Learning to read and enjoying the art of storytelling is easier with Total Words specialist books, says the educational psychologist who created them.
Allyson Caseley, who co-founded the company with her artist-designer daughter Kiri Mellalieu, said they wanted to create a new way of learning to help children read.
She says: “Reading for meaning rather than just saying words out loud is so more effective for learning. It’s about connecting to meaningful content that children can talk about, so they can describe what they have done in a reading lesson.”
Total Words books have word counts so children can track and measure their progress – and tell friends and family about how well they are getting on.
Allyson says: “Books that have words counts also serve multiple purposes – they are motivating for student, they show clear progress for teachers and the focus is on development rather than failure.”
The online books can be read on a tablet or device, at home and school.
Co-founder Kiri adds: “The Total Words philosophy is that knowledge shouldn’t be a privilege. “Classroom learning content can easily be shared at home, and technology reduces barriers to learning.”
“We’ve all had to learn from the pandemic,” says Kiri. “Two things that’s come out are that we need more accessible online reading resources, and we need resources that children can share at home and at school.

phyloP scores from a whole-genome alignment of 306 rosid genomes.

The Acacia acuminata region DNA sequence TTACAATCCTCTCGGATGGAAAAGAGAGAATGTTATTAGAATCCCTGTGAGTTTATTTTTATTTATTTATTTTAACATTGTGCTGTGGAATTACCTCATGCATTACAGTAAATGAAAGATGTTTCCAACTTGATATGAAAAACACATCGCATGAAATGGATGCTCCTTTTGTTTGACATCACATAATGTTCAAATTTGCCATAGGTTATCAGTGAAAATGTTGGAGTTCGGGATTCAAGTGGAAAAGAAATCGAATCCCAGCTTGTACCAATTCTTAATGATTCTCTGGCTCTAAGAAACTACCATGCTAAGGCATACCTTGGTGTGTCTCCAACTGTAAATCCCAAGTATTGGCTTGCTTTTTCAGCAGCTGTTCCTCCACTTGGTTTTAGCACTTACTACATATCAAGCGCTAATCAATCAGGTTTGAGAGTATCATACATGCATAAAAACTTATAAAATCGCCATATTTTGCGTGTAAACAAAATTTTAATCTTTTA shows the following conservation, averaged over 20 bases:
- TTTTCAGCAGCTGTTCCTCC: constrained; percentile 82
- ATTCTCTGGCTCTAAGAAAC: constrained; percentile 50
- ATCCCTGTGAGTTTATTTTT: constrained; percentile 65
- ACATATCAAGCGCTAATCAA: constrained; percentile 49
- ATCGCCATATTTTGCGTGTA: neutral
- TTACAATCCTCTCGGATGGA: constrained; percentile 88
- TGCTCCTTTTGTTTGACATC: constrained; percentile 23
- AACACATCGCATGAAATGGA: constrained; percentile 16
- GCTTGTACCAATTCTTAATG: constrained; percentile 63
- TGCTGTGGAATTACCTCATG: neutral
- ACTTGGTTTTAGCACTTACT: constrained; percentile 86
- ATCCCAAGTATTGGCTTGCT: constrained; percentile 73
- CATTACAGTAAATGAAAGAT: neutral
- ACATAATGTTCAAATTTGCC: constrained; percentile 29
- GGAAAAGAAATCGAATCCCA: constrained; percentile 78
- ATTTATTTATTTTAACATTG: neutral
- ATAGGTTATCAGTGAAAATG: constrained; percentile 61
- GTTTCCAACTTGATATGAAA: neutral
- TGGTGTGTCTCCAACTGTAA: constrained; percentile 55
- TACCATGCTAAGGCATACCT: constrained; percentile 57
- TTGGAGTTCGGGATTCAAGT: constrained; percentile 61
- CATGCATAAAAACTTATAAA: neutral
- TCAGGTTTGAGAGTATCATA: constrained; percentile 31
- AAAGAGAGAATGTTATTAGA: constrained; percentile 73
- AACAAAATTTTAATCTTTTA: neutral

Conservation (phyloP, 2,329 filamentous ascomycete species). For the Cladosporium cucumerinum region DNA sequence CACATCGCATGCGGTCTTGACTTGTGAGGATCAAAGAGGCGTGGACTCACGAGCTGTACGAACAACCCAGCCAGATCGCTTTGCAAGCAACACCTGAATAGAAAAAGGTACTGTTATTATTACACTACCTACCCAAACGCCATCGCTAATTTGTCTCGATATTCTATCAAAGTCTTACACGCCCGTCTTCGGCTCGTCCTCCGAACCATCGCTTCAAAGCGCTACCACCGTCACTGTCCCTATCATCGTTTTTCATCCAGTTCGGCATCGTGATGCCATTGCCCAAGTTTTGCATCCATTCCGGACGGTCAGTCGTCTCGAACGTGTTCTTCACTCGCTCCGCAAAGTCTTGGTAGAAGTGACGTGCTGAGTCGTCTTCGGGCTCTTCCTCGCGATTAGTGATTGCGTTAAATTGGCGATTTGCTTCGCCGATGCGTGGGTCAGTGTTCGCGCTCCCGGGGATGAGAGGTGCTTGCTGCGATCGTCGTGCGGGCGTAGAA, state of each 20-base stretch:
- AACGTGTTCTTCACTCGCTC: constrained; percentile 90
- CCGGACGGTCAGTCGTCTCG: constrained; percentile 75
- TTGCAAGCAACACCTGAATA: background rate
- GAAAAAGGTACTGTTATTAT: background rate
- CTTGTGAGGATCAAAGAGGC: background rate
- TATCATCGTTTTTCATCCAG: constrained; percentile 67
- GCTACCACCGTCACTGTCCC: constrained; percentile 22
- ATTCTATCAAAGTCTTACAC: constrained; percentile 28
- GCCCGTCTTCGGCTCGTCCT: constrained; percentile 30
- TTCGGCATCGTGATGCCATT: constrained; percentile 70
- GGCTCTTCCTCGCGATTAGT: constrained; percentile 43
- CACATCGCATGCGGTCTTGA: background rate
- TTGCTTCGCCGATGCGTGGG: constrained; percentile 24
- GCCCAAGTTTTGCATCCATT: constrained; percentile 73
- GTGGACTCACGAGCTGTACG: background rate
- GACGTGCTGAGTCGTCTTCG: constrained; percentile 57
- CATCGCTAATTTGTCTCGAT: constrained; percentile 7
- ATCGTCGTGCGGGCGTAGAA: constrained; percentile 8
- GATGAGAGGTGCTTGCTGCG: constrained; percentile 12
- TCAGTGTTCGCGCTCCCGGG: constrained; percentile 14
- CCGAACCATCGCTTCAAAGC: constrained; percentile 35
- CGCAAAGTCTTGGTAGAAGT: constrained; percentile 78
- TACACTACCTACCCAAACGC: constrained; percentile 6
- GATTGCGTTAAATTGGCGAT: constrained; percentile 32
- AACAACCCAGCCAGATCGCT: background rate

“Total Words marries cutting-edge technology with design-for-learning book features that help children get passionate about their reading and learning.”
Allyson Caseley said that learning to read young had a huge impact on your life prospects.
“Early intervention is key,” stresses Allyson. “If you don’t experience reading as being meaningful as a child, it’s easy to give up on it and lose interest in reading as you get older.”
“This can lead to serious disadvantages in adulthood and the stats speak for themselves – 16% of UK adults have skills at the lowest end of literacy and 30% of the workforce can’t read beyond primary school level. Meanwhile 50% of UK prisoners are illiterate.”
“We’re pushing the idea that reading is access to knowledge – it’s social connection, it’s at the heart of everything.”
“Poor reading skills cost the UK economy an estimated £81 billion a year due to lost wages.”